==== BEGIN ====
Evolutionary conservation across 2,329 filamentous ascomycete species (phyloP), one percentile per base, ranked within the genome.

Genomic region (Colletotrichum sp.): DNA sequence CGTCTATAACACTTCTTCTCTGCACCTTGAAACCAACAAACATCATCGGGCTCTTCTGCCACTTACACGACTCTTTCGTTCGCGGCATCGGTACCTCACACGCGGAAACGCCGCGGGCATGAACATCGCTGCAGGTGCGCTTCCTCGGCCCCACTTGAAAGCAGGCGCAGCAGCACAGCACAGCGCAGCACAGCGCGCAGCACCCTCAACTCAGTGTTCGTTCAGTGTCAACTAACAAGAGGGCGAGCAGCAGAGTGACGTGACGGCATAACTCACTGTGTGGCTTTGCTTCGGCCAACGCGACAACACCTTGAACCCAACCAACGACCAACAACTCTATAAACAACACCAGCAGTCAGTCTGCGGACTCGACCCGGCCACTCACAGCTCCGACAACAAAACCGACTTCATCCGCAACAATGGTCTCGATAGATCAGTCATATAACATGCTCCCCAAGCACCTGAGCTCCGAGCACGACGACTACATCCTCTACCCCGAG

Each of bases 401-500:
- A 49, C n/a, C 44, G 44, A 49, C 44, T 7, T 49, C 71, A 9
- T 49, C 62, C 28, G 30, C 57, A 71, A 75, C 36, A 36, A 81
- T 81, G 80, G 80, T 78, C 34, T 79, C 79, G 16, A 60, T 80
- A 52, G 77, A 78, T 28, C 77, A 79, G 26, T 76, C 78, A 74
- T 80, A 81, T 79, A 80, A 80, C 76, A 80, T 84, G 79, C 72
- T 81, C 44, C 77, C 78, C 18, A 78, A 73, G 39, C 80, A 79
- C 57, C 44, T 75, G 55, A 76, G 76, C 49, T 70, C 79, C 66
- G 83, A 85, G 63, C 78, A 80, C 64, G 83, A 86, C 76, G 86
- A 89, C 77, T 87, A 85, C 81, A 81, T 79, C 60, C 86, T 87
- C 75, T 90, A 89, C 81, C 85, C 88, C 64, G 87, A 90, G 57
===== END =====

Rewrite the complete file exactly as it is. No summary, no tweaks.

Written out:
Evolutionary conservation across 2,329 filamentous ascomycete species (phyloP), one percentile per base, ranked within the genome.

Genomic region (Colletotrichum sp.): DNA sequence CGTCTATAACACTTCTTCTCTGCACCTTGAAACCAACAAACATCATCGGGCTCTTCTGCCACTTACACGACTCTTTCGTTCGCGGCATCGGTACCTCACACGCGGAAACGCCGCGGGCATGAACATCGCTGCAGGTGCGCTTCCTCGGCCCCACTTGAAAGCAGGCGCAGCAGCACAGCACAGCGCAGCACAGCGCGCAGCACCCTCAACTCAGTGTTCGTTCAGTGTCAACTAACAAGAGGGCGAGCAGCAGAGTGACGTGACGGCATAACTCACTGTGTGGCTTTGCTTCGGCCAACGCGACAACACCTTGAACCCAACCAACGACCAACAACTCTATAAACAACACCAGCAGTCAGTCTGCGGACTCGACCCGGCCACTCACAGCTCCGACAACAAAACCGACTTCATCCGCAACAATGGTCTCGATAGATCAGTCATATAACATGCTCCCCAAGCACCTGAGCTCCGAGCACGACGACTACATCCTCTACCCCGAG

Each of bases 401-500:
- A 49, C n/a, C 44, G 44, A 49, C 44, T 7, T 49, C 71, A 9
- T 49, C 62, C 28, G 30, C 57, A 71, A 75, C 36, A 36, A 81
- T 81, G 80, G 80, T 78, C 34, T 79, C 79, G 16, A 60, T 80
- A 52, G 77, A 78, T 28, C 77, A 79, G 26, T 76, C 78, A 74
- T 80, A 81, T 79, A 80, A 80, C 76, A 80, T 84, G 79, C 72
- T 81, C 44, C 77, C 78, C 18, A 78, A 73, G 39, C 80, A 79
- C 57, C 44, T 75, G 55, A 76, G 76, C 49, T 70, C 79, C 66
- G 83, A 85, G 63, C 78, A 80, C 64, G 83, A 86, C 76, G 86
- A 89, C 77, T 87, A 85, C 81, A 81, T 79, C 60, C 86, T 87
- C 75, T 90, A 89, C 81, C 85, C 88, C 64, G 87, A 90, G 57